Monday, May 15, 2017

1898 D. M. Ferry & Co Autumn Catalog from Detroit, Michigan

Dexter Mason Ferry was born in Lowville, New York, on August 8, 1833, but after his father's passing when Dexter was 3 years old, he & his mother moved to Penfield, New York. Dexter went attended school there & at age of 16 began working on a farm. In 1851, when Ferry reached 18, he began working for Ezra M. Parsons of Rochester, New York. In a short time, in 1852, Parsons helped Dexter get a job as an errand boy for S .D. Elwood & Company, a stationery firm in Detroit, Michigan. There he was soon promoted salesman, & later bookkeeper. With a formal education, experience as a laborer, & various aspects of business under his belt, Mr. Ferry, along with 2 partners, Milo T. Gardner & Eber F. Church, founded Gardner, Ferry & Church on April 1, 1856, when Dexter was not quite 23. In 1865, Ferry bought out Gardner & the company name was shortened to Ferry, Church & Company. Church retired 2 years later, & Dexter dropped his ex-partner's name. Ferry focused on quality & gained a reputation for selling superior seeds. He chose to only sell fresh seed with tested high germination rates. In 1879, Mr. Ferry absorbed the Detroit Seed Company & incorporated as D. M. Ferry & Co. The company grew, released new varieties of vegetables, & thrived. On New Years Day in 1886, fire demolished the company's warehouse at with a loss of nearly $1,000,000. Ferry quickly decided to purchase seed stock & 2 smaller seed companies, & were able to fill customer's orders. They constructed a new warehouse, & by 1890 were selling over $1,500,000 annually. By the early 1900s, the company's sales grew to over $2,000,000 yearly through mail-order catalog sales as well as placing seed racks to 160,000 retail outlets. D. M. Ferry died on November 10, 1907. The company merged with the California based seed company, C. C. Morse Company in 1930, to become the Ferry-Morse Seed Company. They relocated to Kentucky in 1959.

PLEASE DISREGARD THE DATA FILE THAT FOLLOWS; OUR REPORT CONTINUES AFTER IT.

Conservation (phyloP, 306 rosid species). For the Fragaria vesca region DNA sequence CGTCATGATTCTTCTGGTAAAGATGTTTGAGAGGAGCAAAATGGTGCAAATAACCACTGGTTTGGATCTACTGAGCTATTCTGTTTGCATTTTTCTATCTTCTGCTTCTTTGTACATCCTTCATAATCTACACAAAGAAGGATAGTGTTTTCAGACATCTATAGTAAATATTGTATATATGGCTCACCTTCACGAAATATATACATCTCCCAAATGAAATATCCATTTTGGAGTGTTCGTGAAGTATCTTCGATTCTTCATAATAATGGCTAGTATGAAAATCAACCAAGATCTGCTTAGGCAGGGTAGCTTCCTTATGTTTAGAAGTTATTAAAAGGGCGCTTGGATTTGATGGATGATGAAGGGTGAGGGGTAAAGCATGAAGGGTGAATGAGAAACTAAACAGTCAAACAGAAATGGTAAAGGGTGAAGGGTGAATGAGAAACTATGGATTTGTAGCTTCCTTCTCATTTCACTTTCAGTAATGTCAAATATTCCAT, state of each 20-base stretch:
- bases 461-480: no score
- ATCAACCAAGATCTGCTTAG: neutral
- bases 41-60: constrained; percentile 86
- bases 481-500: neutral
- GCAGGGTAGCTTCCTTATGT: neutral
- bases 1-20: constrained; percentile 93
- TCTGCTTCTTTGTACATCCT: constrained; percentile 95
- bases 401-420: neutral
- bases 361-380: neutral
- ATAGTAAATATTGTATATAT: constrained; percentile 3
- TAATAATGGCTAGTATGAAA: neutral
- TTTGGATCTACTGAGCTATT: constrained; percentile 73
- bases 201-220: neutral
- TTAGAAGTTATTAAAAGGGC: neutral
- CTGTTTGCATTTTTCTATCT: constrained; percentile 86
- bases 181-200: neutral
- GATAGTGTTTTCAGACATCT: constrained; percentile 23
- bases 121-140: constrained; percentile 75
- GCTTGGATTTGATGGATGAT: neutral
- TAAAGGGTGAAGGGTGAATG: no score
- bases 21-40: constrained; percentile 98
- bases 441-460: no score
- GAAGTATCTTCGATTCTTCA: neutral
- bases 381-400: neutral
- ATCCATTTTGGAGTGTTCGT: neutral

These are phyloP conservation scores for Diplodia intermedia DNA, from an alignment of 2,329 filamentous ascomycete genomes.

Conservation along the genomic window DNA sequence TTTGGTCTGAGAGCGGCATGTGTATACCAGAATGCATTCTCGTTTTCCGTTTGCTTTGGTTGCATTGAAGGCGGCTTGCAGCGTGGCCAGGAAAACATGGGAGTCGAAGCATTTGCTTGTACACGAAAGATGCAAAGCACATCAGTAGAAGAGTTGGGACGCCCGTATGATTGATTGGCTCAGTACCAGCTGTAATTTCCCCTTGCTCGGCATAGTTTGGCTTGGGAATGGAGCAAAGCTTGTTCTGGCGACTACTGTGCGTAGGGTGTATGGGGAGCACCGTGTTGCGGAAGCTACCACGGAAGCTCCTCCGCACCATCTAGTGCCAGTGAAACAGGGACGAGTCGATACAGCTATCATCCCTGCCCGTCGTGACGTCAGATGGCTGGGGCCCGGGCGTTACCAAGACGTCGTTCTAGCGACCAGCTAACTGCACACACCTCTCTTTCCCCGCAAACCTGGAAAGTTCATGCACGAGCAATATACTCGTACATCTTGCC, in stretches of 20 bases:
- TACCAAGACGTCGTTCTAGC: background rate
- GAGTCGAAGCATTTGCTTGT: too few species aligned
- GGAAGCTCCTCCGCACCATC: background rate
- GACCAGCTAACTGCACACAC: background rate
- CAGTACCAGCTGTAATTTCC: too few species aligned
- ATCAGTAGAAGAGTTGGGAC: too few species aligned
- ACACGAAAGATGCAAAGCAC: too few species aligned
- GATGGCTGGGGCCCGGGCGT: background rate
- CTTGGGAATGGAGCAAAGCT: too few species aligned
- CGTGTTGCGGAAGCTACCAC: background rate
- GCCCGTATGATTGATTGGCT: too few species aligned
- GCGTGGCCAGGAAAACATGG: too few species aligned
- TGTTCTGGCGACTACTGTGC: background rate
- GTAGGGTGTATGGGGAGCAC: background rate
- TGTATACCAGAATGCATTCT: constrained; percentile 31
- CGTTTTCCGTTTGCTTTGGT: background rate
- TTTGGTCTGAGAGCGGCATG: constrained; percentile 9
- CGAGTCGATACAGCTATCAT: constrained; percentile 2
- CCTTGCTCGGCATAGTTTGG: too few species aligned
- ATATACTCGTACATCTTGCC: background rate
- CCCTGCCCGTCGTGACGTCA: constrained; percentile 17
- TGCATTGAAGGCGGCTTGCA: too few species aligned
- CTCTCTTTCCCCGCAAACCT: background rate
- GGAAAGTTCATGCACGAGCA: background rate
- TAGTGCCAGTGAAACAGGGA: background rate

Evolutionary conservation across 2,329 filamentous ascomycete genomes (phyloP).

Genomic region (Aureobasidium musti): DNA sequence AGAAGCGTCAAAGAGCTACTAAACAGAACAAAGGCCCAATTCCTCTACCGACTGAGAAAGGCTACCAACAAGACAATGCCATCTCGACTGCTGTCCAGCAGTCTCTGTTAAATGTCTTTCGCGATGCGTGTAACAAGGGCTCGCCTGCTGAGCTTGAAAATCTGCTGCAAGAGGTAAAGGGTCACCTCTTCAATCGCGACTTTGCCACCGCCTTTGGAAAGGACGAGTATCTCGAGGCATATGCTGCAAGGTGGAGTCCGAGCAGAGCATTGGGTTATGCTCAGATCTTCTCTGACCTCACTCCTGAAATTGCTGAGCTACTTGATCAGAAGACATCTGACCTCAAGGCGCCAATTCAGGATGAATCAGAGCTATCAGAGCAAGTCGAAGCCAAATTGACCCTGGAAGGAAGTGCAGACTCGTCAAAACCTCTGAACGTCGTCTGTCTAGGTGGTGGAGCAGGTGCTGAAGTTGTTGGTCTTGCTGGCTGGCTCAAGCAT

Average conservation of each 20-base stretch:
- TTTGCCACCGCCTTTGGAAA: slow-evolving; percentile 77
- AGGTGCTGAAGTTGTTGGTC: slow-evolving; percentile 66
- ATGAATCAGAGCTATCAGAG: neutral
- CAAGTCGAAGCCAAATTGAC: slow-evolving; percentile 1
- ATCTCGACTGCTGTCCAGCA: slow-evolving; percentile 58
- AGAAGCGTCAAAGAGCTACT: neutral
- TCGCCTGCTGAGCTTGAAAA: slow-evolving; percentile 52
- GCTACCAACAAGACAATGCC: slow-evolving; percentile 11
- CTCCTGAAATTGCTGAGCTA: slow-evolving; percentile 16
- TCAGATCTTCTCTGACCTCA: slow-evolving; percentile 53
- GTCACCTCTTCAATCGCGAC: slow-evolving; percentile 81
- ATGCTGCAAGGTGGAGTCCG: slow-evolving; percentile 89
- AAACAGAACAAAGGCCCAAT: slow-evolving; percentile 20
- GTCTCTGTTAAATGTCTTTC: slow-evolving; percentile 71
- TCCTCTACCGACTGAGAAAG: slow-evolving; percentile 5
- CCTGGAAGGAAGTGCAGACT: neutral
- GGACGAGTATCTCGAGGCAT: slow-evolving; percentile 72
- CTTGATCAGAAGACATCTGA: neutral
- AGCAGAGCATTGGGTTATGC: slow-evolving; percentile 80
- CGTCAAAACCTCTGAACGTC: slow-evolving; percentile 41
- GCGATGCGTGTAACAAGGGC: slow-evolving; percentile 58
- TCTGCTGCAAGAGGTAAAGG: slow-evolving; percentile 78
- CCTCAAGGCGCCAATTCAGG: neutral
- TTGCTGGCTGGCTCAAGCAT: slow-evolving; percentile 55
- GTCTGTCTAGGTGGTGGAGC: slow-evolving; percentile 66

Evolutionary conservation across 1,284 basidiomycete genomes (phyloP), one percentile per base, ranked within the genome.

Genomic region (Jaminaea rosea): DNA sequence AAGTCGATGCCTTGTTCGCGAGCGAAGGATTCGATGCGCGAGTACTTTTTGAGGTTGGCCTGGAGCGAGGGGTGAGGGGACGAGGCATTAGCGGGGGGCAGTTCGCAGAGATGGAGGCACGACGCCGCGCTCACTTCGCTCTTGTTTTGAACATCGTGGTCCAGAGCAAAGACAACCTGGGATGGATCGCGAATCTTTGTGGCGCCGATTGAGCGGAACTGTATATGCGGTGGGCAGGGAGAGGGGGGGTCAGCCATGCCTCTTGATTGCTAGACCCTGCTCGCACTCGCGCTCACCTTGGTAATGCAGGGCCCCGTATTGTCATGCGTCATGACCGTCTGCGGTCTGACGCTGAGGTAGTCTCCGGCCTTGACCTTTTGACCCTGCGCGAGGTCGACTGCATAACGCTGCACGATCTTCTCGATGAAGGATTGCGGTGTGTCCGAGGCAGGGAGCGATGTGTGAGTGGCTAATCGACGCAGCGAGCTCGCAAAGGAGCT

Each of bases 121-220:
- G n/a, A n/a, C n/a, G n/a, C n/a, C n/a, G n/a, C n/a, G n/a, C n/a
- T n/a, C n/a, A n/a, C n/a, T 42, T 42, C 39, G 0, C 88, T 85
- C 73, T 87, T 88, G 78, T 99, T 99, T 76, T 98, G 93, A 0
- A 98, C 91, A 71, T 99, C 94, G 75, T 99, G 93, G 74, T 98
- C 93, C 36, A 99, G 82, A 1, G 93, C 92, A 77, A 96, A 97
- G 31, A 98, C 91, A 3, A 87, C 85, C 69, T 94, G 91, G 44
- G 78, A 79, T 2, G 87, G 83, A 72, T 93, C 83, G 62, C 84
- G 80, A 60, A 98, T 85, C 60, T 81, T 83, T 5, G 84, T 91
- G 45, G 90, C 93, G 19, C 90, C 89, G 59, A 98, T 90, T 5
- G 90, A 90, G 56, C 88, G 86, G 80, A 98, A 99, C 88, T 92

Sunday, May 14, 2017

Early South Carolina - Gardeners, Plant Dealers, & Botanists John Fraser & Sons

John Fraser & his son James were gardeners, botanists, & seed dealers active in Charleston from the 1780s, until James’ death in 1819. James remained in South Carolina during his father’s various returns to England.

In the Columbian Herald of December 17, 1795, James Placed the following advertisement. "GARDEN Seeds, JAMES FRASER, UP THE PATH. Has received 21 John Praiser, Nursery and Seedsman of Sloan Square, Chelsea, near London, per the ship Roebuck, A GENERAL ASSORTMENT OF CULINARY SEEDS."

In the December 6, 1808, Charleston Times, the following notice appeared, “FRASER & SON HAVE received by the schooner Blazing-Star from New-York, several hundred handsome PEACH, NECTARINE and APRICOT TREES a few handsome FLOWERS, SHRUBS, AND PLANTS.”

The June 1, 1809, issue of the Times carried a notice that, “Fraser & Son, Have imported from London, A GENERAL assortment of GARDEN and FLOWER SEEDS, which will be warranted as genuine, and all of the crop of 1808."

In 1810, they advertised, "A variety of English Garden & Flower Seeds; Flowers; Flower Pots; and a few rare Plants, the proper of Mr. John Fraser, botanist, having finished his collection of American plants. The seeds will be put up in convenient lots, for the accommodation of the purchaser. Any Ladies or Gentlemen who wish to be supplied annually with warranted Garden, Agricultural or Flower Seeds, and Roots, or choice Fruit Trees, will please send their orders to the said office, or address them to Messrs. MASERS & SONS Sloan Square, Chelsea, London."

Friday, May 12, 2017

Early South Carolina - Botanist, Nusreryman, Gardener, & Writer Robert Squibb